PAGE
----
BUJUMBURA June 25th (ABP) – The Association for Integral Development and Solidarity on the Hills (ADISCO) organized an exchange and sharing session on Thursday June 21, 2018, on access to youth employment, a check by ABP revealed.
The delegate of the Minister of Education, Technical and Vocational Training, Mr. Tharcisse Habonimana, said that this reflection is organized at a time when Burundi has a large number of young graduates living in jobseeker situation. Yet, he added, the country has significant resource potential that could provide job creation opportunities. He also stressed that to give a boost to this youth, the Ministry of Education has embarked on a reform encouraging the establishment of crafts training centers and vocational training centers.According to the Assistant Minister of the Civil Service, Labor and Employment, Didace Nzambimana, who opened the meeting, recent studies have just demonstrated, the question of unemployment is posed with gravity in many countries around the world, including Burund. If nothing is done, he added, unemployment among young people is likely to pose serious problems. Admittedly, he said, efforts have been made by the Government of Burundi to reduce the number of unemployed. However, he lamented, it is virtually difficult or impossible to find employment for all young people. Aware of this situation, the Burundian government has made the construction of vocational training centers among the main priorities, which can help the laureates to integrate well in the socio-professional sector. As part of putting the national development strategies in a long-term perspective, he said, the government has adopted the Burundi 2025 vision. Among the major challenges that this strategic planning proposes to address is to solve the crucial problem of unemployment and increase household incomes. It aims to provide multisectoral solutions to this situation in order to meet the challenge of job creation, he said.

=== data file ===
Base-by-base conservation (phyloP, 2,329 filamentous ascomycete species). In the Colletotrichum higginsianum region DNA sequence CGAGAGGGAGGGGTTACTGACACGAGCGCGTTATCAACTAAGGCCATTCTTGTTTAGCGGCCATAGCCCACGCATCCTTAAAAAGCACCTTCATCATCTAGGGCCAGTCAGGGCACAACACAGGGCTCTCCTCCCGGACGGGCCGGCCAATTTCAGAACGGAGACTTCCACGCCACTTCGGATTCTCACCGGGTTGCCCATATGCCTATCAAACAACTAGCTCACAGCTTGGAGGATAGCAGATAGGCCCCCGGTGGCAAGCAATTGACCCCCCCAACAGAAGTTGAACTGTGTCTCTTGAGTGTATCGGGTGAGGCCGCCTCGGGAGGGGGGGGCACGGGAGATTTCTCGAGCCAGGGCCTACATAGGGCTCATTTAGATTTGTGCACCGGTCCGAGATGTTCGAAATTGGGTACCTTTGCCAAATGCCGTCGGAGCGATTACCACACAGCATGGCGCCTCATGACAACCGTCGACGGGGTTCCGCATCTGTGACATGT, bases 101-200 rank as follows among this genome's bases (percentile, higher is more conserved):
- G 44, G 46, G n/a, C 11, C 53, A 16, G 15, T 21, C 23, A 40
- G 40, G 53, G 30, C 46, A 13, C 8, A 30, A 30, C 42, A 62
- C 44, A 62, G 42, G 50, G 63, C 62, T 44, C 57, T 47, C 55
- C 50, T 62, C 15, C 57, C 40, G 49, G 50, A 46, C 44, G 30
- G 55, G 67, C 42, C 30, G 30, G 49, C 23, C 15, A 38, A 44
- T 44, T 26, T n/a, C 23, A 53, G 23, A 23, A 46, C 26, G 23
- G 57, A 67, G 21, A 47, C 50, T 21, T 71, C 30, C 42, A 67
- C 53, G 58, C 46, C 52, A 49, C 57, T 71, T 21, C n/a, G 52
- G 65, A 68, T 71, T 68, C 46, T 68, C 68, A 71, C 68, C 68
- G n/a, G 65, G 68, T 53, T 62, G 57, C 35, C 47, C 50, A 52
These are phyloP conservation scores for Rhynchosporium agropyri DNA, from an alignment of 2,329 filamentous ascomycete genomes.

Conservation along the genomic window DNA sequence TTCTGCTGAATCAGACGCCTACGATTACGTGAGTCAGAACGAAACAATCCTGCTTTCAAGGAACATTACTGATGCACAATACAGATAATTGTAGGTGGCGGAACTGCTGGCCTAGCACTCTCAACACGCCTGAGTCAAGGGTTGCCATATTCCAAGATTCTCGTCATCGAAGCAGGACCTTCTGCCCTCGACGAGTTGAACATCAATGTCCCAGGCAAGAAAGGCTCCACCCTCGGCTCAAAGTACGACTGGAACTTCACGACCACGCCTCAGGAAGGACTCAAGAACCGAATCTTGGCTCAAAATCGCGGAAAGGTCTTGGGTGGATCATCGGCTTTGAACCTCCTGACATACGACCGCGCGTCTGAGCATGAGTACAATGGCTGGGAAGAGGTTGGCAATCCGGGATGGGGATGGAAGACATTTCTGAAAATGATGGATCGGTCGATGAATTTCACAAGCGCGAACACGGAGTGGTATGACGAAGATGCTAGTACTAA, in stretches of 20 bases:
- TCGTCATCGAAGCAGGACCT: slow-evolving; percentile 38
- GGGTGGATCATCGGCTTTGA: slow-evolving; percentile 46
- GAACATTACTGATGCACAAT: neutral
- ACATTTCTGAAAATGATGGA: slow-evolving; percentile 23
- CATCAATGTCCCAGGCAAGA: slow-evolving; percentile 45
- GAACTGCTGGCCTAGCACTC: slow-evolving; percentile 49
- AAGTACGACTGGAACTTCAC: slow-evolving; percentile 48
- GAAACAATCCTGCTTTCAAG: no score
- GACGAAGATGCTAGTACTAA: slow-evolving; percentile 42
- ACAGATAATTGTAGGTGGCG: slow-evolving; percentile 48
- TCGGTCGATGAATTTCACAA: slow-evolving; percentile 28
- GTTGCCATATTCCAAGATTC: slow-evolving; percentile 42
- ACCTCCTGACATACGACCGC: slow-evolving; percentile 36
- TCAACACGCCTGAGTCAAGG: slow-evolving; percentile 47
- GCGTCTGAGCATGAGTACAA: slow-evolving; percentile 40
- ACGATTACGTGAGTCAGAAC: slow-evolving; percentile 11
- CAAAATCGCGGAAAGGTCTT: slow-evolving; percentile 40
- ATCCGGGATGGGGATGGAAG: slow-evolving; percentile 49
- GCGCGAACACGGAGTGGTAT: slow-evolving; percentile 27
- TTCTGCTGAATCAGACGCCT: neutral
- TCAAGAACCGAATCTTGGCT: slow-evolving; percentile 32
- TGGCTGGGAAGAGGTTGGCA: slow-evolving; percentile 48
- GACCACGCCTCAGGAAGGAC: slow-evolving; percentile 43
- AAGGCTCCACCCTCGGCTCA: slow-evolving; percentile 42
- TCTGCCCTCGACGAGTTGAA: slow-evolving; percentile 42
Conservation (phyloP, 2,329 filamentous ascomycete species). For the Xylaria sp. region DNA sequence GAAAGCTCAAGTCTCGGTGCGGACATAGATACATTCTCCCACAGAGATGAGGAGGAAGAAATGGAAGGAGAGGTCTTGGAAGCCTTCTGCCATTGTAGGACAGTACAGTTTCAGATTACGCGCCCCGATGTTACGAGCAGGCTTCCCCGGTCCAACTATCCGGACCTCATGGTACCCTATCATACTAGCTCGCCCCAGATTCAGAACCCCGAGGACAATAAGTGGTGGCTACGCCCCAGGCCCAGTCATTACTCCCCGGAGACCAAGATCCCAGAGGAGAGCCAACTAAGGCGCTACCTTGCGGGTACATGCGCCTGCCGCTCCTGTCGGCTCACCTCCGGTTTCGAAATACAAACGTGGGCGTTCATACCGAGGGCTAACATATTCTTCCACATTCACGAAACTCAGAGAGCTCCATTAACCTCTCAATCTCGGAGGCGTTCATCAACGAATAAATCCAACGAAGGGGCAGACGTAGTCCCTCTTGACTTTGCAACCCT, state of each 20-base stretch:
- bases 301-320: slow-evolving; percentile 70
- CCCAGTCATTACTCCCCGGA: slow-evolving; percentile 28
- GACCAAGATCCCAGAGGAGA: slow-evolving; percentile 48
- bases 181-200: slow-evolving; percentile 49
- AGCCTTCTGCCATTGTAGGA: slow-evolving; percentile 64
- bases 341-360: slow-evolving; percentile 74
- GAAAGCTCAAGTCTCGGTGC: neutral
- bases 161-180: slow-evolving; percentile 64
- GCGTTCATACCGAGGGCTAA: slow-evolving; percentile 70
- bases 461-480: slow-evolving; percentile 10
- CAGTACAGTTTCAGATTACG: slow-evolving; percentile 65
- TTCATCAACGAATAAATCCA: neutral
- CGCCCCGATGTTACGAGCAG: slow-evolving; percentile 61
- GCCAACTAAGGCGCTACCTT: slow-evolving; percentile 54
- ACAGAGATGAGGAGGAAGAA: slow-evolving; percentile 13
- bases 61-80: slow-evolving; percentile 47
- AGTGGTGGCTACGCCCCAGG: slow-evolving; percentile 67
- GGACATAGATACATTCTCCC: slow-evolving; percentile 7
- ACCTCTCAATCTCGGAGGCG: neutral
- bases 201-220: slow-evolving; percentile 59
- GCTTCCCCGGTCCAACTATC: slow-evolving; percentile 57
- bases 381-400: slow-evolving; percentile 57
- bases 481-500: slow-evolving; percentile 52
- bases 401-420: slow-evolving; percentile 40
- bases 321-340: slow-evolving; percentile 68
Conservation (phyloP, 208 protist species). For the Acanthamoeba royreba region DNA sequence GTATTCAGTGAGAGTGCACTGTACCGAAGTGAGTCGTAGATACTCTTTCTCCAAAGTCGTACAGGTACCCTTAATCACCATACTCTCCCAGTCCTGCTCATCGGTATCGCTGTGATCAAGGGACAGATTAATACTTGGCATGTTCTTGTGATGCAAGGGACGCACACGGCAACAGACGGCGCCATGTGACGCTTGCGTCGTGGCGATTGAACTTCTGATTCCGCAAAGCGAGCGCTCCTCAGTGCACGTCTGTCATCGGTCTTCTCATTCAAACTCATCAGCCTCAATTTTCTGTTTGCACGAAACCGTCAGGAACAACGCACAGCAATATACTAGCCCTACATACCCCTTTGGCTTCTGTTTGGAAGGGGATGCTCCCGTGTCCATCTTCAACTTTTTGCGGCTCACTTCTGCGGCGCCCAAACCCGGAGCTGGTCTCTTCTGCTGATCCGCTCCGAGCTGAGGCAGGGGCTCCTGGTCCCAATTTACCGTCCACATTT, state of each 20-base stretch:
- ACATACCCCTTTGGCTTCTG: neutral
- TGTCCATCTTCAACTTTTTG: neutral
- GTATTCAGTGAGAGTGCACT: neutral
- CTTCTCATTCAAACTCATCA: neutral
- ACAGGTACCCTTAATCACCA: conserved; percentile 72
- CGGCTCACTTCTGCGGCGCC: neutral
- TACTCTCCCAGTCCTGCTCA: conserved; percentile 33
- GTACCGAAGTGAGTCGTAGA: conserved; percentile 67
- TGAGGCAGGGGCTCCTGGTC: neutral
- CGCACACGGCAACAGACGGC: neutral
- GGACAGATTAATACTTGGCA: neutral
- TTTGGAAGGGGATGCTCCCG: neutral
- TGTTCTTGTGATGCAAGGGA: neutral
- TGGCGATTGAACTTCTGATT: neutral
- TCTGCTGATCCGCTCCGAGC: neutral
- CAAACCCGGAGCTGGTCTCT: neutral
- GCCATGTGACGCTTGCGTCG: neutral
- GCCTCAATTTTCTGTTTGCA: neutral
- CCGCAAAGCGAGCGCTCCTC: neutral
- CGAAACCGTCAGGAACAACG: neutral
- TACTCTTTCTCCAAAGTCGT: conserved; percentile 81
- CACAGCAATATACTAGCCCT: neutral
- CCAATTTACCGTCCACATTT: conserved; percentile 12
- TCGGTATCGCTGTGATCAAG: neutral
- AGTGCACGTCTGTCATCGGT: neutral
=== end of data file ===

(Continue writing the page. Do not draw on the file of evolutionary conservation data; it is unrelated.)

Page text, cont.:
The legal representative and chair of the ADISCO, Mr. Marc Rwabahungu, pointed out that like all the other countries of the world, Burundi is undergoing the employment crisis and in particular that of the young people. In April 2017, he explained, ADISCO commissioned a study on the state of play of access to employment for young people. He pointed out that the results of the study are alarming. Indeed, the proportion of young people (15-34 years) of working age is generally above 59%. The unemployment rate for young people aged 15 to 24 is 18.5% and for the age group of 25 to 34 it is 16.9%. For adults 35 years and more, it is only 9.1%. According to the study, for young people aged 15-34, the unemployment rate rises with the level of education. It affects more educated people at the secondary (6.9%) and higher (17.9%) levels. However, Mr. Rwabahungu said that in order to meet this challenge, actions have been taken. One of the solutions advocated by the government is the reform of education with the introduction of the basic school, crafts training and vocational training centers.
For the laureates of the end of basic school 2016 year, of the 118,621 candidates, 39,5% or 46,800 young people who did not have access to the post-basic level will have to join the crafts training centers, with the assurance that knowledge of crafts offers them more opportunities for self-employment. According to Rwabahungu, other actors have instead opted to support the socio-professional and economic integration of these young people. Even though the sample is very unrepresentative, a second study conducted by ADISCO in November 2017 shows that only 18% of the young laureates of basic school, Crafts Education Centers (CEM), Vocational Training Center (CFP) and Technical Secondary School were accompanied. This rate, he noted, is low in the face of such a fundamental question of access to employment for young Burundians.